Someone who is diagnosed as HIV positive has had two separate tests for HIV antibodies in the body come back with positive results, according to Aids.gov. Someone who is HIV positive does not have AIDS but may develop it in the future.
For an accurate HIV positive diagnosis, two tests are required, states the Centers for Disease Control and Prevention. The first test is an immunoassay test, which is highly accurate but cannot be used to make a definitive final diagnosis of HIV.
The second test is a more sensitive test that confirms the presence of HIV antibodies. Antibodies to HIV usually do not form until three to eight weeks after exposure to the virus, so testing done earlier than this is not considered accurate, according to the Centers for Disease Control and Prevention. Some people don't make enough antibodies for testing to pick up until six months after exposure, but 97 percent of infected individuals have detectable antibodies three months after acquiring the virus.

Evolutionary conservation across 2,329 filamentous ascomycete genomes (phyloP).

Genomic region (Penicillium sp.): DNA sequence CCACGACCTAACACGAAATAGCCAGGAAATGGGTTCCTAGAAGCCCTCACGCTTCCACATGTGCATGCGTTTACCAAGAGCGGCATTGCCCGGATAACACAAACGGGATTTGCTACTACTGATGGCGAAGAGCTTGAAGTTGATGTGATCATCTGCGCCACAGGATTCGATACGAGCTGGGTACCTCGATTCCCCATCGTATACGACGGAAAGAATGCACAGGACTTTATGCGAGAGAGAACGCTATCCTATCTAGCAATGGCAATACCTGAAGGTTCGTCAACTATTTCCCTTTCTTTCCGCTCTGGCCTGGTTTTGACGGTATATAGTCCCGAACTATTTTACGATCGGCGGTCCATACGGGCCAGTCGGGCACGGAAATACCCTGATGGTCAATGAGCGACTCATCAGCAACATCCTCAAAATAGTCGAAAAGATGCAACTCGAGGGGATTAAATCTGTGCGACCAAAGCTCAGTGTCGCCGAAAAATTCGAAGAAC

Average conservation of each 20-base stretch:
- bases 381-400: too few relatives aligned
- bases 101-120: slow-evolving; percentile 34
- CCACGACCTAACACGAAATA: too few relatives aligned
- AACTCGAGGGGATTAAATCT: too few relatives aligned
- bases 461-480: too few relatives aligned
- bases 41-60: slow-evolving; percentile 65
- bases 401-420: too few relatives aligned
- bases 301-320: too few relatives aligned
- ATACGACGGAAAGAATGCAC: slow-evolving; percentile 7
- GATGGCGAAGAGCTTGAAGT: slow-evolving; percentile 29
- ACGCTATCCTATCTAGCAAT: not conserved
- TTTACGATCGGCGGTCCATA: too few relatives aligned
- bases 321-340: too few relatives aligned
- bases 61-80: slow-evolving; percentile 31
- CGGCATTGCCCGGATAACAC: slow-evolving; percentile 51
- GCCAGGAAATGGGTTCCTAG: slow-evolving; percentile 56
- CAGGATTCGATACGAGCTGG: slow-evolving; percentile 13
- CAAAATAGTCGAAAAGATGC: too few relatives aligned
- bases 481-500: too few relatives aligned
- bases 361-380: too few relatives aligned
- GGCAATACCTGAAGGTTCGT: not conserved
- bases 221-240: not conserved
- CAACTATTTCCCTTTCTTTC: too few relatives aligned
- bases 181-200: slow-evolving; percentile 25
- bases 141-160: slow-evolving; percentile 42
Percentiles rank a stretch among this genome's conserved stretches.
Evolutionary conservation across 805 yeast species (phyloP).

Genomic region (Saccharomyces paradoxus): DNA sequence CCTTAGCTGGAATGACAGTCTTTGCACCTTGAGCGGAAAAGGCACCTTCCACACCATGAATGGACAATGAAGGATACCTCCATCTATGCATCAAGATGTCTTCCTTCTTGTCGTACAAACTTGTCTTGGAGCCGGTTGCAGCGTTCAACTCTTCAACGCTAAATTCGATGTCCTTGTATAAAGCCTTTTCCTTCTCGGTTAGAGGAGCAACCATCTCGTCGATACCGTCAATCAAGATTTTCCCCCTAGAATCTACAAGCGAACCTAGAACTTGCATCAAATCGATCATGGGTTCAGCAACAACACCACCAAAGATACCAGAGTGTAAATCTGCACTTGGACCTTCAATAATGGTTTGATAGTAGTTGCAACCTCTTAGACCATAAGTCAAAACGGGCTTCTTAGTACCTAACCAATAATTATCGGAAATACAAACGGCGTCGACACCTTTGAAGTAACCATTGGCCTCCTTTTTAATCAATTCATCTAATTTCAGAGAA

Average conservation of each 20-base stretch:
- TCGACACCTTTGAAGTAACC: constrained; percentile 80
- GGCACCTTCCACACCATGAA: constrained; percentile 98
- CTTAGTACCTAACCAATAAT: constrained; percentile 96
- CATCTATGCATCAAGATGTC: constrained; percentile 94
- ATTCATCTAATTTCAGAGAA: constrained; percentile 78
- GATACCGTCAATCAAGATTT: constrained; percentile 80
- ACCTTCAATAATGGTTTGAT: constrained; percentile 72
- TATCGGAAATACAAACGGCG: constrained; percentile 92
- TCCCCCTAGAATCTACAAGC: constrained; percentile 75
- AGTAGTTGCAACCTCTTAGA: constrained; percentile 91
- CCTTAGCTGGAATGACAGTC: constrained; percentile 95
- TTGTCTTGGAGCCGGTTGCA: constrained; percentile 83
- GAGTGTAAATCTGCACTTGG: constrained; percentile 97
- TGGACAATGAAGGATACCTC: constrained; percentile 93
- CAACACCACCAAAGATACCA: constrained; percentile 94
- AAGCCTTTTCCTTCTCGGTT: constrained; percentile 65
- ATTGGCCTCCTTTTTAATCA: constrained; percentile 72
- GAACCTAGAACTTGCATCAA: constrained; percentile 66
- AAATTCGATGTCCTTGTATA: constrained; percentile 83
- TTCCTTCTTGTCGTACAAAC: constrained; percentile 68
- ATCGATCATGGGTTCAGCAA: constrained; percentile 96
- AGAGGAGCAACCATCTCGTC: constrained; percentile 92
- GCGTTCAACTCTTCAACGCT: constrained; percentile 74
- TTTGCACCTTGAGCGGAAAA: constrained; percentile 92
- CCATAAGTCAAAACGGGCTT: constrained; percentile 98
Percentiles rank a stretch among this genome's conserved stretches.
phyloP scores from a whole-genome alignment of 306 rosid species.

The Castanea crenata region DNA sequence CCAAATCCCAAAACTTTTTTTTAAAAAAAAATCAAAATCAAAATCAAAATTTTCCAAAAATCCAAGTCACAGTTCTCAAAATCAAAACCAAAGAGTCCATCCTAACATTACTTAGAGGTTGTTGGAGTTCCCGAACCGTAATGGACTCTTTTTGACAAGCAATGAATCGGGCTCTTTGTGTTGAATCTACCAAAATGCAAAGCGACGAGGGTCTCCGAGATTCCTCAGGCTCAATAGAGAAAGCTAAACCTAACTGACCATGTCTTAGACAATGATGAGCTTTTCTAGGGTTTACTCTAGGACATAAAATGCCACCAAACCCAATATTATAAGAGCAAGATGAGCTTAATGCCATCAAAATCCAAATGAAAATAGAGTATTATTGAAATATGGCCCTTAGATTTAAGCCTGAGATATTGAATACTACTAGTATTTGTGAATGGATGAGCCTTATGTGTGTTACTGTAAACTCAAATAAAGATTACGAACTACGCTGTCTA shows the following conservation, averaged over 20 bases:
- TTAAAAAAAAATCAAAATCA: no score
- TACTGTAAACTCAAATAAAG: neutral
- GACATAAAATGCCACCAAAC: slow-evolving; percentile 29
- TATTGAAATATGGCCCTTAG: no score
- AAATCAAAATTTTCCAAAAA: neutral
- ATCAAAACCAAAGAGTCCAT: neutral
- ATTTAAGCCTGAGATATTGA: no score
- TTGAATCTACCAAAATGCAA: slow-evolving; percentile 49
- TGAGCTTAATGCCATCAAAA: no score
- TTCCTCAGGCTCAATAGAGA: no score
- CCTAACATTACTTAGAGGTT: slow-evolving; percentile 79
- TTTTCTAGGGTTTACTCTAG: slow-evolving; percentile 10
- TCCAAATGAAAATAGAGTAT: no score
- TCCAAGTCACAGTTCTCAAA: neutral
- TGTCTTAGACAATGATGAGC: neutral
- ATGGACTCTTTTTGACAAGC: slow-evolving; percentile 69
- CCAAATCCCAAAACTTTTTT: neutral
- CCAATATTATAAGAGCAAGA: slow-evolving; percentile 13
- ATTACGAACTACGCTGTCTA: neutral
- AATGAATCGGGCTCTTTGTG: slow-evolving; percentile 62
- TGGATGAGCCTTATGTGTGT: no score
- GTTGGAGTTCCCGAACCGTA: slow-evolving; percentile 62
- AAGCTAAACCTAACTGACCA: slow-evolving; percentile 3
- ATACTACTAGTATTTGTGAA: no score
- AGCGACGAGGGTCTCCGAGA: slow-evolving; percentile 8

Because an HIV positive diagnosis indicates the presence of the virus in the body, a person with this diagnosis can pass HIV on to sexual partners or to unborn children in the womb, reports Aids.gov. HIV is not curable, but active medical management of the virus can help prevent it from developing into full-blown AIDS.